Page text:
Tropical succulent mistletoe cactus is found in rain forests and warm places like South Africa, Mexico, and Brazil. Rhipsalis demands wet soil, dark light, and shade or partial shade, in contrast to many of the other plants we mentioned. This is undoubtedly an excellent choice if you’re looking for plants that are safe for pets (just keep in mind your kitten try to play with it like a string toy).
It is vital to bear in mind that, says the ASPCA “Dogs and cats may have vomiting or gastrointestinal problems after consuming any plant matter. Plants that are either non-toxic or possibly poisonous but only cause moderate GI discomfort in animals are not expected to be fatal to them “. Visit your neighborhood vet or the SPCA in Montreal if you suspect your cherished pet may be ill.
Is the poisonous trailing mistletoe cactus?
Considering a replanting? Repot this growing succulent every several years, keeping it in a modest-sized container. Never repot a plant while it is in bloom; instead, wait until the spring flowers are through blooming.
Too much sunshine results in stems that are shriveled and crimson. Mistletoe cactus needs protection from hot, direct sunlight, particularly in the summer.
No blooms? Make sure there is a lot of direct, bright light. Feed your plant with fertilizer to promote blossoming.
Are pencil and mistletoe cacti the same thing?
The genus Rhipsalis, which has 35 distinct species, is in the same family as other cacti. Rhipsalis is frequently referred to by both its scientific name and its common name, Mistletoe Cactus.
After the blooms fade, several Rhipsalis species, such as Rhipsalis baccifera, Rhipsalis cassutha, and Rhipsalis burchelli, produce small, white cylindrical fruits that aesthetically resemble mistletoe, thus the name.
Although not all Rhipsalis species produce these distinctive white fruits, Mistletoe Cactus and Rhipsalis are frequently used interchangeably, and I will do the same in this essay.
If the fruits’ alluring appearances weren’t enough, they are supposed to taste soft and sweet and are edible. So you also get the extra benefit of a beautiful houseplant that also makes edible fruits.
Rhipsalis are rare in that they are not indigenous to arid, hot climates. They vary in that they favor lower light levels and a warm, humid habitat.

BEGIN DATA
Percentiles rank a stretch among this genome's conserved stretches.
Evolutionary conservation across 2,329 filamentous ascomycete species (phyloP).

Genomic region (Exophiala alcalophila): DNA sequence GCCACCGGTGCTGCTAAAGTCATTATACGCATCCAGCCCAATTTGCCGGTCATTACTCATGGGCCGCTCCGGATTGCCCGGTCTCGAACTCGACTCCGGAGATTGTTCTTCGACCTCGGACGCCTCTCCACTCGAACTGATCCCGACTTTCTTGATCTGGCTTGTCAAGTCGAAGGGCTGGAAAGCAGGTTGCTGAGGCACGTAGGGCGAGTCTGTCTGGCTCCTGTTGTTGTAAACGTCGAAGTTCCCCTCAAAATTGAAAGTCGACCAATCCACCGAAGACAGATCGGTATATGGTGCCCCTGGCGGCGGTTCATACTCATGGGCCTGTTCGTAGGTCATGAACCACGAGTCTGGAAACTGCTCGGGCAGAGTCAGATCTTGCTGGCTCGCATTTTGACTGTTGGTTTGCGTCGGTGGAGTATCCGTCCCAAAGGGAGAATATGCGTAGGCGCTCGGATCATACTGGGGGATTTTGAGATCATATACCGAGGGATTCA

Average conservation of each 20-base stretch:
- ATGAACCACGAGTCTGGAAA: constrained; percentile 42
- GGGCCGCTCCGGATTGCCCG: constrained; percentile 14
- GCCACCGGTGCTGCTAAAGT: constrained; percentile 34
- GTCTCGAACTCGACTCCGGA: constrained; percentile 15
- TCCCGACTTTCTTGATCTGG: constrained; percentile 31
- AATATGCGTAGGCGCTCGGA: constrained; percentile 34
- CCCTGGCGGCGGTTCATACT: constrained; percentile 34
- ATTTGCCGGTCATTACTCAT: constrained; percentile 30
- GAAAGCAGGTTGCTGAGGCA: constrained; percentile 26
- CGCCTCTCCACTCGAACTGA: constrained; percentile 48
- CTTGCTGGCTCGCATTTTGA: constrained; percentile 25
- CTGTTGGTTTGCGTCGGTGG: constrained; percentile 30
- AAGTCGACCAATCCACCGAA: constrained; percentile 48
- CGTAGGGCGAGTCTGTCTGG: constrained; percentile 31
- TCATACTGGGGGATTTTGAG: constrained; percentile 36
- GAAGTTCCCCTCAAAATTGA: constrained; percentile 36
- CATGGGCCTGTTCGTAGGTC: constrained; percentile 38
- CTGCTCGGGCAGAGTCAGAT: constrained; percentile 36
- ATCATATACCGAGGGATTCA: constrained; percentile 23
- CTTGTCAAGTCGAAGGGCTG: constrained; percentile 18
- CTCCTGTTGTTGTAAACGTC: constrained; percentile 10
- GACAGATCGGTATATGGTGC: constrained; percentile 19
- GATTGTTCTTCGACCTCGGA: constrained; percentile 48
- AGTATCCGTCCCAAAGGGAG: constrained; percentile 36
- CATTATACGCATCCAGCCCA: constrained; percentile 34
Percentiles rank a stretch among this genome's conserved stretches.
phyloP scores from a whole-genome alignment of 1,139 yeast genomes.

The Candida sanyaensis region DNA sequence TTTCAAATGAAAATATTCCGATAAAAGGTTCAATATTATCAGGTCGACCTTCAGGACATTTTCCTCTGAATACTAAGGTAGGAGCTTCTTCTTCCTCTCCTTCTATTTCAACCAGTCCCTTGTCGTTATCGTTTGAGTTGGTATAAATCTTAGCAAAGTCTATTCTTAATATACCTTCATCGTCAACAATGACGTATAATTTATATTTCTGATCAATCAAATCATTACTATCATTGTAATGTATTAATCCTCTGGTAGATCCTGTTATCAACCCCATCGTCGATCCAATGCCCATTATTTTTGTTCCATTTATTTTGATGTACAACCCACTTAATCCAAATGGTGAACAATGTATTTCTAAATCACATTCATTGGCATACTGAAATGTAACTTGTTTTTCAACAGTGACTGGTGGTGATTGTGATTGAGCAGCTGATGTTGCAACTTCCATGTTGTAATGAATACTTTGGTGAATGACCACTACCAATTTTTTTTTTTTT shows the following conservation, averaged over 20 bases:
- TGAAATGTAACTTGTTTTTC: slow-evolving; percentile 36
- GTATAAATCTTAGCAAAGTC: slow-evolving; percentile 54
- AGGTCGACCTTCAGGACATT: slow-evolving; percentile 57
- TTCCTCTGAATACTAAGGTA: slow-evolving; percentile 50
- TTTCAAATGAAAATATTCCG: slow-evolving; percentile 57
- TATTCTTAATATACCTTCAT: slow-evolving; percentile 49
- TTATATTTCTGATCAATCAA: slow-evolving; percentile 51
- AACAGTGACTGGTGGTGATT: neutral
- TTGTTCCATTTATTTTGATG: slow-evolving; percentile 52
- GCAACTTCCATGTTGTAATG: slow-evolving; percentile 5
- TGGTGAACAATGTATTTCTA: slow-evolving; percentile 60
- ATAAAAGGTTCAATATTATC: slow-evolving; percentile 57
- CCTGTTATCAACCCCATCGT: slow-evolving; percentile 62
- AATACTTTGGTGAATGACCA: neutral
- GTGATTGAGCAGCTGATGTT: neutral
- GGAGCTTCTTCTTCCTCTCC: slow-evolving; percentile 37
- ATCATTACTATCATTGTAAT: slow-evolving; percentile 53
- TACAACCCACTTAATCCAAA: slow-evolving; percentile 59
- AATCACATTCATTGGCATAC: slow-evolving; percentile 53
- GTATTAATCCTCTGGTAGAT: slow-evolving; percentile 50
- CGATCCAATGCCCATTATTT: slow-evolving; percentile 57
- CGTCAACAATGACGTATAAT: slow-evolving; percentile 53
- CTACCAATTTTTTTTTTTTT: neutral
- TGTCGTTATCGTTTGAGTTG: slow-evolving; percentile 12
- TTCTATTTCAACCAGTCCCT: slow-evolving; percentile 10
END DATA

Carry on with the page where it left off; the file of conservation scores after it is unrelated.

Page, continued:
Its natural habitat includes Florida’s tropical and subtropical rainforest, the Caribbean, South and Central America, as well as tropical parts of Africa that extend into Sri Lanka.
The Rhipsalis cactus is unique among cactus species in that it grows natively outside of the New World. One theory is that migratory birds brought the Rhipsalis species to the Old World far enough in the past for it to be recognized as a separate subspecies.
Rhipsalis are called epiphytes, which means they grow clinging to branches or on the trunks of trees, like their other relatives. In addition, Rhipsalis is the most common species of cactus.
The cactus’s slender, emerald-green stems, which like threads of succulent, can reach lengths of up to 30 feet in their natural habitat. The stems, however, often only reach a length of roughly half that when grown indoors. Mistletoe cactus plants are big and bushy eye-catching examples wherever they are planted indoors due to the abundance of thin stems the cactus generates.
Because of its bunching behavior and succulent stems that resemble thin threads, the Mistletoe Cactus resembles the Pencil Cactus in appearance (Euphorbia tirucalli). Pencil cactus, in contrast to Mistletoe Cactus, are not cactus and have a habit of growing up to the ceiling even indoors.
Unlike other flowering epiphyte cacti, such as the Christmas Cactus, which has huge blossoms, the mistletoe cactus has tiny, greenish-white blooms that appear regularly all year long starting in the spring.
What cacti can cats safely consume?
Thanksgiving cactus, Christmas cactus, and Easter cacti are all suitable houseplants for pet owners to have. These pet-friendly succulents are great houseplants to add some color to your Christmas décor because they require little maintenance. They are a fantastic substitute for other seasonal plants like holly, lilies, and poinsettias that can be seriously poisonous to pets. Despite its name, holiday cactus are actually epiphytes that are native to damp, tropical areas rather than cacti.
Why does my cat have a thing for my cactus?
Here are a few explanations for why your cat might be biting or kicking your plants if you’re wondering why they might be doing it.
The explanations could aid in your better understanding of your pet and, in some situations, aid in the discovery of flaws in your pet.
Curiosity killed the cat
Cats are inherently inquisitive. You may have heard the saying “curiosity killed the cat,” which means that a cat will do everything to satiate its curiosity.
The cactus plant may be uncommon in many homes, despite the fact that your cat may have become accustomed to other house plants in your house.
When you water the plant, the spikes and always growing stems and branches could all be piqueing your cat’s interest. Your cat might be simply observing this plant and occasionally punching or biting it to see how it responds.
The need for roughage
Even though cats are real carnivores, some fiber doesn’t hurt because it helps with indigestion. As much as your cat may try to bite your cactus, they could not care for the flavor and end up spitting it out. There is no danger if they accidentally consume some of it because it might add a little fiber to their diet.
However, you must be extremely cautious about how much fiber your cat takes because too much is unhealthy for cats.
Since cats are carnivores, they need proteins to survive, and too much fiber may deplete the body’s supply of amino acids. If your cat consistently gets diarrhea, it may have ingested too much cactus.
The succulent plant has a large capacity for water storage. Water intake and conservation have been specialized in the plant’s leaves, roots, and even stems.